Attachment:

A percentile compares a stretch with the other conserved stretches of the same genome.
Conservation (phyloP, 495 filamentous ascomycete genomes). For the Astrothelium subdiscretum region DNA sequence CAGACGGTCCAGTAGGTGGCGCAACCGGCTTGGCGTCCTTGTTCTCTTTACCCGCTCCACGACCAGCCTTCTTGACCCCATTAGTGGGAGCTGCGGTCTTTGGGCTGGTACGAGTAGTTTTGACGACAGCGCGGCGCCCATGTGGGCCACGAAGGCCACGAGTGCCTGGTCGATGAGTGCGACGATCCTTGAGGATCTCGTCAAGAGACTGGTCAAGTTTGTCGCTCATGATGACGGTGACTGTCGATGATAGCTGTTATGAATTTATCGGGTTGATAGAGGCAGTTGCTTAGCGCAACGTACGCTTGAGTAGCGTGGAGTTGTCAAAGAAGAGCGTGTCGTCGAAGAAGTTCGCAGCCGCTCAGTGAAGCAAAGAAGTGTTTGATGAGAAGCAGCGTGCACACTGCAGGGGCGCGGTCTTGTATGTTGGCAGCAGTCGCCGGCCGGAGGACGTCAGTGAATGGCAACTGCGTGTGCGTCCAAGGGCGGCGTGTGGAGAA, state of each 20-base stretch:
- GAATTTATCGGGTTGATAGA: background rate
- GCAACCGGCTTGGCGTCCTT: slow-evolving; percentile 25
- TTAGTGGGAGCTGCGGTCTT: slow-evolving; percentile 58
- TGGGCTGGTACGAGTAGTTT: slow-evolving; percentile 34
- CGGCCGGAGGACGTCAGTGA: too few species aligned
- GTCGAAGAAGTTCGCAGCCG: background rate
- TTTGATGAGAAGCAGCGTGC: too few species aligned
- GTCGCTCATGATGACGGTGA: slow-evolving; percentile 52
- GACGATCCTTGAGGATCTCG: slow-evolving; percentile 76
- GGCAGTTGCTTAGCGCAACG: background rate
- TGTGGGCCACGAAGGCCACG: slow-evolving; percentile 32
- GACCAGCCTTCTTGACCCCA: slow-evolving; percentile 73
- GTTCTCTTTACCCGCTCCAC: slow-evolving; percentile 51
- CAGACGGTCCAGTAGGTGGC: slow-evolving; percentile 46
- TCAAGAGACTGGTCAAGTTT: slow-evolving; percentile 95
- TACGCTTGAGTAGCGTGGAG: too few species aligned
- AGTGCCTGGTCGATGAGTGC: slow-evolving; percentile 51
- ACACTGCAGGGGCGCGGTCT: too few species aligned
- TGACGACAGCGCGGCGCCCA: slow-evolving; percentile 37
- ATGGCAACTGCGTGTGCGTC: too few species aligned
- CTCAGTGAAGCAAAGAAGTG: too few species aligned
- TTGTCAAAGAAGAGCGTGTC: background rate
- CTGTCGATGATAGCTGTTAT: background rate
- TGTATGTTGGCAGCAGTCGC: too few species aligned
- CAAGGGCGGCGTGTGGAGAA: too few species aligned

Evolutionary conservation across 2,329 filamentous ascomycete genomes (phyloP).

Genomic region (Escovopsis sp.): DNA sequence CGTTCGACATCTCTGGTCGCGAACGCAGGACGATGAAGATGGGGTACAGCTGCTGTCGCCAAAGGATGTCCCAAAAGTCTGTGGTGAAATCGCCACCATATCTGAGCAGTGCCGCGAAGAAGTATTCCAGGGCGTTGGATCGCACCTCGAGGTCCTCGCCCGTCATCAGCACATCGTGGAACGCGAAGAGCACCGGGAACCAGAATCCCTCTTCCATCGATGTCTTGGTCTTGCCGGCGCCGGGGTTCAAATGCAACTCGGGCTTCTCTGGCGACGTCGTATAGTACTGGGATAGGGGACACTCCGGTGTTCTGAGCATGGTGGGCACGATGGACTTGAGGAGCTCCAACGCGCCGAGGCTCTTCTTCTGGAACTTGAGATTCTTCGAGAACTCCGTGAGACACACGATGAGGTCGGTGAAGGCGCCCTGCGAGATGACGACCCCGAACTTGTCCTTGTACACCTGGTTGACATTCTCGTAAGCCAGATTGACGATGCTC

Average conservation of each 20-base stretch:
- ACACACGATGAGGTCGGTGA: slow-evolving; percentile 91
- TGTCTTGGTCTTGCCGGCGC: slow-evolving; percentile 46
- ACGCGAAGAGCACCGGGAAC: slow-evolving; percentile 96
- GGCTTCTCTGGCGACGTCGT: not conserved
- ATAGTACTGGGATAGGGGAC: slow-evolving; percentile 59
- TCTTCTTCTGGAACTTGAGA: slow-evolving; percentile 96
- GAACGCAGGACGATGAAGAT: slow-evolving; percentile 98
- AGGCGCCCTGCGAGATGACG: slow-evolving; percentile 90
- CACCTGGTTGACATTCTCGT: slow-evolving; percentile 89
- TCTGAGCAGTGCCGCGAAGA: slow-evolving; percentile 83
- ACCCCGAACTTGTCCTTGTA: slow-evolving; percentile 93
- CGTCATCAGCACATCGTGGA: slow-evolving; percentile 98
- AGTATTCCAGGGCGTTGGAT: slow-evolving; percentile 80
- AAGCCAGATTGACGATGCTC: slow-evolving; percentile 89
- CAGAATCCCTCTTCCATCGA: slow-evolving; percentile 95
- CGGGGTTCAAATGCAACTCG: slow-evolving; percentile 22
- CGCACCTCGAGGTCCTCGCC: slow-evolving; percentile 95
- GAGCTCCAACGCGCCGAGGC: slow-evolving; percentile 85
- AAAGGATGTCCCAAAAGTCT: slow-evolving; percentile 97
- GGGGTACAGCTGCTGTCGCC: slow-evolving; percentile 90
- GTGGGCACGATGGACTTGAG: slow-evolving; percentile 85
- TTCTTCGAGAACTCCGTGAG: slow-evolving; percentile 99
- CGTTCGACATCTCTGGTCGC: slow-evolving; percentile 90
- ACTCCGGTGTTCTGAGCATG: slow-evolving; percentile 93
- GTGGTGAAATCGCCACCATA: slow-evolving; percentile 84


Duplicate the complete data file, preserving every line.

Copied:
A percentile compares a stretch with the other conserved stretches of the same genome.
Conservation (phyloP, 495 filamentous ascomycete genomes). For the Astrothelium subdiscretum region DNA sequence CAGACGGTCCAGTAGGTGGCGCAACCGGCTTGGCGTCCTTGTTCTCTTTACCCGCTCCACGACCAGCCTTCTTGACCCCATTAGTGGGAGCTGCGGTCTTTGGGCTGGTACGAGTAGTTTTGACGACAGCGCGGCGCCCATGTGGGCCACGAAGGCCACGAGTGCCTGGTCGATGAGTGCGACGATCCTTGAGGATCTCGTCAAGAGACTGGTCAAGTTTGTCGCTCATGATGACGGTGACTGTCGATGATAGCTGTTATGAATTTATCGGGTTGATAGAGGCAGTTGCTTAGCGCAACGTACGCTTGAGTAGCGTGGAGTTGTCAAAGAAGAGCGTGTCGTCGAAGAAGTTCGCAGCCGCTCAGTGAAGCAAAGAAGTGTTTGATGAGAAGCAGCGTGCACACTGCAGGGGCGCGGTCTTGTATGTTGGCAGCAGTCGCCGGCCGGAGGACGTCAGTGAATGGCAACTGCGTGTGCGTCCAAGGGCGGCGTGTGGAGAA, state of each 20-base stretch:
- GAATTTATCGGGTTGATAGA: background rate
- GCAACCGGCTTGGCGTCCTT: slow-evolving; percentile 25
- TTAGTGGGAGCTGCGGTCTT: slow-evolving; percentile 58
- TGGGCTGGTACGAGTAGTTT: slow-evolving; percentile 34
- CGGCCGGAGGACGTCAGTGA: too few species aligned
- GTCGAAGAAGTTCGCAGCCG: background rate
- TTTGATGAGAAGCAGCGTGC: too few species aligned
- GTCGCTCATGATGACGGTGA: slow-evolving; percentile 52
- GACGATCCTTGAGGATCTCG: slow-evolving; percentile 76
- GGCAGTTGCTTAGCGCAACG: background rate
- TGTGGGCCACGAAGGCCACG: slow-evolving; percentile 32
- GACCAGCCTTCTTGACCCCA: slow-evolving; percentile 73
- GTTCTCTTTACCCGCTCCAC: slow-evolving; percentile 51
- CAGACGGTCCAGTAGGTGGC: slow-evolving; percentile 46
- TCAAGAGACTGGTCAAGTTT: slow-evolving; percentile 95
- TACGCTTGAGTAGCGTGGAG: too few species aligned
- AGTGCCTGGTCGATGAGTGC: slow-evolving; percentile 51
- ACACTGCAGGGGCGCGGTCT: too few species aligned
- TGACGACAGCGCGGCGCCCA: slow-evolving; percentile 37
- ATGGCAACTGCGTGTGCGTC: too few species aligned
- CTCAGTGAAGCAAAGAAGTG: too few species aligned
- TTGTCAAAGAAGAGCGTGTC: background rate
- CTGTCGATGATAGCTGTTAT: background rate
- TGTATGTTGGCAGCAGTCGC: too few species aligned
- CAAGGGCGGCGTGTGGAGAA: too few species aligned

Evolutionary conservation across 2,329 filamentous ascomycete genomes (phyloP).

Genomic region (Escovopsis sp.): DNA sequence CGTTCGACATCTCTGGTCGCGAACGCAGGACGATGAAGATGGGGTACAGCTGCTGTCGCCAAAGGATGTCCCAAAAGTCTGTGGTGAAATCGCCACCATATCTGAGCAGTGCCGCGAAGAAGTATTCCAGGGCGTTGGATCGCACCTCGAGGTCCTCGCCCGTCATCAGCACATCGTGGAACGCGAAGAGCACCGGGAACCAGAATCCCTCTTCCATCGATGTCTTGGTCTTGCCGGCGCCGGGGTTCAAATGCAACTCGGGCTTCTCTGGCGACGTCGTATAGTACTGGGATAGGGGACACTCCGGTGTTCTGAGCATGGTGGGCACGATGGACTTGAGGAGCTCCAACGCGCCGAGGCTCTTCTTCTGGAACTTGAGATTCTTCGAGAACTCCGTGAGACACACGATGAGGTCGGTGAAGGCGCCCTGCGAGATGACGACCCCGAACTTGTCCTTGTACACCTGGTTGACATTCTCGTAAGCCAGATTGACGATGCTC

Average conservation of each 20-base stretch:
- ACACACGATGAGGTCGGTGA: slow-evolving; percentile 91
- TGTCTTGGTCTTGCCGGCGC: slow-evolving; percentile 46
- ACGCGAAGAGCACCGGGAAC: slow-evolving; percentile 96
- GGCTTCTCTGGCGACGTCGT: not conserved
- ATAGTACTGGGATAGGGGAC: slow-evolving; percentile 59
- TCTTCTTCTGGAACTTGAGA: slow-evolving; percentile 96
- GAACGCAGGACGATGAAGAT: slow-evolving; percentile 98
- AGGCGCCCTGCGAGATGACG: slow-evolving; percentile 90
- CACCTGGTTGACATTCTCGT: slow-evolving; percentile 89
- TCTGAGCAGTGCCGCGAAGA: slow-evolving; percentile 83
- ACCCCGAACTTGTCCTTGTA: slow-evolving; percentile 93
- CGTCATCAGCACATCGTGGA: slow-evolving; percentile 98
- AGTATTCCAGGGCGTTGGAT: slow-evolving; percentile 80
- AAGCCAGATTGACGATGCTC: slow-evolving; percentile 89
- CAGAATCCCTCTTCCATCGA: slow-evolving; percentile 95
- CGGGGTTCAAATGCAACTCG: slow-evolving; percentile 22
- CGCACCTCGAGGTCCTCGCC: slow-evolving; percentile 95
- GAGCTCCAACGCGCCGAGGC: slow-evolving; percentile 85
- AAAGGATGTCCCAAAAGTCT: slow-evolving; percentile 97
- GGGGTACAGCTGCTGTCGCC: slow-evolving; percentile 90
- GTGGGCACGATGGACTTGAG: slow-evolving; percentile 85
- TTCTTCGAGAACTCCGTGAG: slow-evolving; percentile 99
- CGTTCGACATCTCTGGTCGC: slow-evolving; percentile 90
- ACTCCGGTGTTCTGAGCATG: slow-evolving; percentile 93
- GTGGTGAAATCGCCACCATA: slow-evolving; percentile 84